2016 Legislative Wrap Up- Part IV of V- Appropriations

dollars2Wednesday, May 4th, marked the close of the 2016 Alabama Legislature’s Regular Session.  Legislators passed the constitutionally required appropriations bills fairly early in the session which left time for debate on several high profile issues.  Many of these issues were not resolved which causes speculation that a special session may be called later in the year.

A detailed analysis of several legislative initiatives will be discussed over the next couple of days; I- Fuel Tax (see Here), II- BP Settlement (see Here), III- Prison Construction (see Here), IV- Appropriations (today), and V- Other Legislation of Interest.

Today….Appropriations

The Alabama legislature’s primary constitutional responsibility is to pass the appropriation bills necessary to fund the operations of state government for the next fiscal year.  Usually, they wait until the very last days of a session in order to accomplish this requirement, however, this year they passed the two main appropriation bills fairly quickly with the General Fund Appropriations bill passing on the 19th legislative day (out of 30 possible days) and the Education Fund Appropriations on the 25th legislative day.

Of note, once these two bills are passed by both houses and transmitted to the Governor, the Budget Isolation Resolution (“BIR”) is no longer required before addressing other legislation.  This is meaningful because to adopt the BIR, a bill must receive a vote in excess of 2/3 of the members present and voting at the time in order to receive consideration on the floor.  The Republicans hold 26 seats in the Senate and 72 seats in the House, both of which exceed the 2/3 threshold when all members are present.  This is why they are oftentimes referred to as holding a “supermajority.”  If the Republicans are working together as a caucus, the BIR is not a problem.  Absent the “supermajority”, the minority party (in this case the Democrats) could stop legislation from coming to the floor by voting against the BIR.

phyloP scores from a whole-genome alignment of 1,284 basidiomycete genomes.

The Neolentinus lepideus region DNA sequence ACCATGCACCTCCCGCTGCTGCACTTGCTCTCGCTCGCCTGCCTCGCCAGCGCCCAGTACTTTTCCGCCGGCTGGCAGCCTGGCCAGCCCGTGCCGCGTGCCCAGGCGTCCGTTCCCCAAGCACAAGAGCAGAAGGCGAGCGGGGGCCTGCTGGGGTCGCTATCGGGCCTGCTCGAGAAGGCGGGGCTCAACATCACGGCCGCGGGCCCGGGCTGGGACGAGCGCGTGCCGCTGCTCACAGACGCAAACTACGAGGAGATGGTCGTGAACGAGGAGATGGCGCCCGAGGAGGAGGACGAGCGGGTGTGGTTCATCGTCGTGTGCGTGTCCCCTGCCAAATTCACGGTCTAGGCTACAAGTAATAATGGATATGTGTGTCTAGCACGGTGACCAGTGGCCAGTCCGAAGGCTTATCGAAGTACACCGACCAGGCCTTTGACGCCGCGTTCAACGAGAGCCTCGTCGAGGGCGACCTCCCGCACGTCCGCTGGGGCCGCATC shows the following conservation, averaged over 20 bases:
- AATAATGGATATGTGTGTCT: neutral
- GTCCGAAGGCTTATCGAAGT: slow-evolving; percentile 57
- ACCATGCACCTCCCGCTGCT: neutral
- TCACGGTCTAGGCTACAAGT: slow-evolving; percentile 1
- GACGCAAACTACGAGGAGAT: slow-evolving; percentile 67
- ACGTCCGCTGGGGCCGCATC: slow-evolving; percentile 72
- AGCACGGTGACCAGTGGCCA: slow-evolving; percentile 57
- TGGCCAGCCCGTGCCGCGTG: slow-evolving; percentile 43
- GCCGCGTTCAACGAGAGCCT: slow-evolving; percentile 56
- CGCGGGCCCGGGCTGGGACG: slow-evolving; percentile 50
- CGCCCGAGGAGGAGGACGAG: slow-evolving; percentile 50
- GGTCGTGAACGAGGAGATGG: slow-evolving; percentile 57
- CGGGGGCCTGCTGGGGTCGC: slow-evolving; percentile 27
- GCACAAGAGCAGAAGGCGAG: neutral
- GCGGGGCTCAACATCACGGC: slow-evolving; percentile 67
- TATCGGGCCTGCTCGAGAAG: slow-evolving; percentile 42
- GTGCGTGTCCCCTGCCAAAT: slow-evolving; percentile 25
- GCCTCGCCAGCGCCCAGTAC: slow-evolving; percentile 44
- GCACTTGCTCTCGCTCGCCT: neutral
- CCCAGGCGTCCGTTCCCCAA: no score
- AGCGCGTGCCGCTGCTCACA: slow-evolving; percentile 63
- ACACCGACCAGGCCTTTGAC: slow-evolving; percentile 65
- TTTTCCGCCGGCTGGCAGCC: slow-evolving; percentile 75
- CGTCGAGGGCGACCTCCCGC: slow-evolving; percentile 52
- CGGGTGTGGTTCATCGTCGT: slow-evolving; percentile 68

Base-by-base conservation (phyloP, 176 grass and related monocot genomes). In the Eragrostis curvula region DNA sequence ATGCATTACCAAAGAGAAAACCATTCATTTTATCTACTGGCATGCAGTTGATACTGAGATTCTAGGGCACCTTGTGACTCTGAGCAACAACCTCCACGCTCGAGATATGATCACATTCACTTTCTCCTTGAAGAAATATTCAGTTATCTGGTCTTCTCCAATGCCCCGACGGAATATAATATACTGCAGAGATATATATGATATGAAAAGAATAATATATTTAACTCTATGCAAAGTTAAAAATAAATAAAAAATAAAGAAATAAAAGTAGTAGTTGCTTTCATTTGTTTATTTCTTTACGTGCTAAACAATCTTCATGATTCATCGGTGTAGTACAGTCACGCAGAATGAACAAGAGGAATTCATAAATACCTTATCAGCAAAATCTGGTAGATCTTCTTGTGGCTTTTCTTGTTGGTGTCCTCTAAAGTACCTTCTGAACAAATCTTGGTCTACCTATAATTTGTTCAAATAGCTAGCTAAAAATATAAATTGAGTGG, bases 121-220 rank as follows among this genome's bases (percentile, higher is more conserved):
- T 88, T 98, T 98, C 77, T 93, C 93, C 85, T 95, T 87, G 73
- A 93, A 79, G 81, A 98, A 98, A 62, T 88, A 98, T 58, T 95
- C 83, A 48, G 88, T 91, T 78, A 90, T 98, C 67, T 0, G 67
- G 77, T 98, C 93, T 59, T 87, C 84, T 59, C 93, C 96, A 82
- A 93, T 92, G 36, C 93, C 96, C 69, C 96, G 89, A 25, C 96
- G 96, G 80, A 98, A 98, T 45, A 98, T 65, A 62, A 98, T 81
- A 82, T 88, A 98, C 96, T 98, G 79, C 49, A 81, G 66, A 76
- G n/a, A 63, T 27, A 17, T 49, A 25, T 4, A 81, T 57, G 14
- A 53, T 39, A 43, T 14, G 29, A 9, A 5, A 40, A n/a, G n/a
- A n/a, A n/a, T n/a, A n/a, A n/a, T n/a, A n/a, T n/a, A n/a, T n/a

Enough with the parliamentary procedure lesson….

The Education Appropriations bill, HB117, sponsored by Representative Bill Poole (R- Tuscaloosa) provides $6.327 billion for FY17 education related expenditures.  This is an increase of $337 million in spending over the FY16 appropriations.  The cap imposed by the Rolling Reserve Act for FY17 was $6.432 billion (for more on the cap see this article).  The actual projected funding for FY17 is less than the cap, so therefore, all of the $337 million increase will be spent and nothing will be put into savings.

Included in the $6.327 billion in education spending is the Foundation Program for K-12 students which is funded at $4.033 billion for FY17, an increase of $192 million over the prior year.  By way of comparison, the highest funding for K-12 in the state’s history occurred in the FY08 budget at $4.15 billion and the next highest was $4.036 billion in FY09.  The Education Appropriations were subsidized in FY08 by draining a proration prevention account of $439 million and in FY09 by $437.4 million borrowed from the Alabama Trust Fund.